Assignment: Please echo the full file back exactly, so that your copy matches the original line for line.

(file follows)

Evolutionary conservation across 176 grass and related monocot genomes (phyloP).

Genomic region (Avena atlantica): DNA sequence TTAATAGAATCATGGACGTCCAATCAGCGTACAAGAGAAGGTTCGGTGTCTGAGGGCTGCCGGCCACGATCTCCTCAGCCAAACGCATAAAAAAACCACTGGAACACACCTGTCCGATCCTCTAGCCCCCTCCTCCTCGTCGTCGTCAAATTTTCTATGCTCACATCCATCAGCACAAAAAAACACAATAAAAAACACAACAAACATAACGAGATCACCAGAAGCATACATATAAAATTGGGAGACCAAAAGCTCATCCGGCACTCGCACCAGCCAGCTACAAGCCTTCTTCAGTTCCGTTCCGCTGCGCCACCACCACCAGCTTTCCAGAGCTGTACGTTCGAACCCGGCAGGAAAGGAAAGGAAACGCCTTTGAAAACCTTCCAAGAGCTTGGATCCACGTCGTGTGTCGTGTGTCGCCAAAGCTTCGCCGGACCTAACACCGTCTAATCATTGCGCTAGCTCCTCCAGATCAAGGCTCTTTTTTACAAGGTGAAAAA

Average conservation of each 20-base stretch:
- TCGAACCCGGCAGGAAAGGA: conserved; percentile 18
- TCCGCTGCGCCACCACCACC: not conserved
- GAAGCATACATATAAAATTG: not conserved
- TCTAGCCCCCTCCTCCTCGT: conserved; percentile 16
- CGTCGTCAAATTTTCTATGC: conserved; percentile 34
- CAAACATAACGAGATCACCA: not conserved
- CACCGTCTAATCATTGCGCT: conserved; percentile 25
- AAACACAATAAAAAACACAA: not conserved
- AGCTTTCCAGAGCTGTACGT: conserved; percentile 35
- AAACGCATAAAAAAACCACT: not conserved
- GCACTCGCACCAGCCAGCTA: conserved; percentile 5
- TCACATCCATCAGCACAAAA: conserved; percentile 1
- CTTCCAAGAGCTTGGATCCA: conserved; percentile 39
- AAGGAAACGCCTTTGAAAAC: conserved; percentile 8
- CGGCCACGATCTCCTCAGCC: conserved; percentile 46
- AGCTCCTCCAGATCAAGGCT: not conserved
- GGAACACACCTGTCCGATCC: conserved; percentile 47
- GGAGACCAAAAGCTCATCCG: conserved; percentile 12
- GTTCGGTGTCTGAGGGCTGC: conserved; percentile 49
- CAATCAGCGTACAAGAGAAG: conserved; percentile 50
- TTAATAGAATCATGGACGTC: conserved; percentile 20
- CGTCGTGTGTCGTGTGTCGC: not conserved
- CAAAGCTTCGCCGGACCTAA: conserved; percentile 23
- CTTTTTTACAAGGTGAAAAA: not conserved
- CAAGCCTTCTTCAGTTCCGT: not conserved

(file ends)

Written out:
Evolutionary conservation across 176 grass and related monocot genomes (phyloP).

Genomic region (Avena atlantica): DNA sequence TTAATAGAATCATGGACGTCCAATCAGCGTACAAGAGAAGGTTCGGTGTCTGAGGGCTGCCGGCCACGATCTCCTCAGCCAAACGCATAAAAAAACCACTGGAACACACCTGTCCGATCCTCTAGCCCCCTCCTCCTCGTCGTCGTCAAATTTTCTATGCTCACATCCATCAGCACAAAAAAACACAATAAAAAACACAACAAACATAACGAGATCACCAGAAGCATACATATAAAATTGGGAGACCAAAAGCTCATCCGGCACTCGCACCAGCCAGCTACAAGCCTTCTTCAGTTCCGTTCCGCTGCGCCACCACCACCAGCTTTCCAGAGCTGTACGTTCGAACCCGGCAGGAAAGGAAAGGAAACGCCTTTGAAAACCTTCCAAGAGCTTGGATCCACGTCGTGTGTCGTGTGTCGCCAAAGCTTCGCCGGACCTAACACCGTCTAATCATTGCGCTAGCTCCTCCAGATCAAGGCTCTTTTTTACAAGGTGAAAAA

Average conservation of each 20-base stretch:
- TCGAACCCGGCAGGAAAGGA: conserved; percentile 18
- TCCGCTGCGCCACCACCACC: not conserved
- GAAGCATACATATAAAATTG: not conserved
- TCTAGCCCCCTCCTCCTCGT: conserved; percentile 16
- CGTCGTCAAATTTTCTATGC: conserved; percentile 34
- CAAACATAACGAGATCACCA: not conserved
- CACCGTCTAATCATTGCGCT: conserved; percentile 25
- AAACACAATAAAAAACACAA: not conserved
- AGCTTTCCAGAGCTGTACGT: conserved; percentile 35
- AAACGCATAAAAAAACCACT: not conserved
- GCACTCGCACCAGCCAGCTA: conserved; percentile 5
- TCACATCCATCAGCACAAAA: conserved; percentile 1
- CTTCCAAGAGCTTGGATCCA: conserved; percentile 39
- AAGGAAACGCCTTTGAAAAC: conserved; percentile 8
- CGGCCACGATCTCCTCAGCC: conserved; percentile 46
- AGCTCCTCCAGATCAAGGCT: not conserved
- GGAACACACCTGTCCGATCC: conserved; percentile 47
- GGAGACCAAAAGCTCATCCG: conserved; percentile 12
- GTTCGGTGTCTGAGGGCTGC: conserved; percentile 49
- CAATCAGCGTACAAGAGAAG: conserved; percentile 50
- TTAATAGAATCATGGACGTC: conserved; percentile 20
- CGTCGTGTGTCGTGTGTCGC: not conserved
- CAAAGCTTCGCCGGACCTAA: conserved; percentile 23
- CTTTTTTACAAGGTGAAAAA: not conserved
- CAAGCCTTCTTCAGTTCCGT: not conserved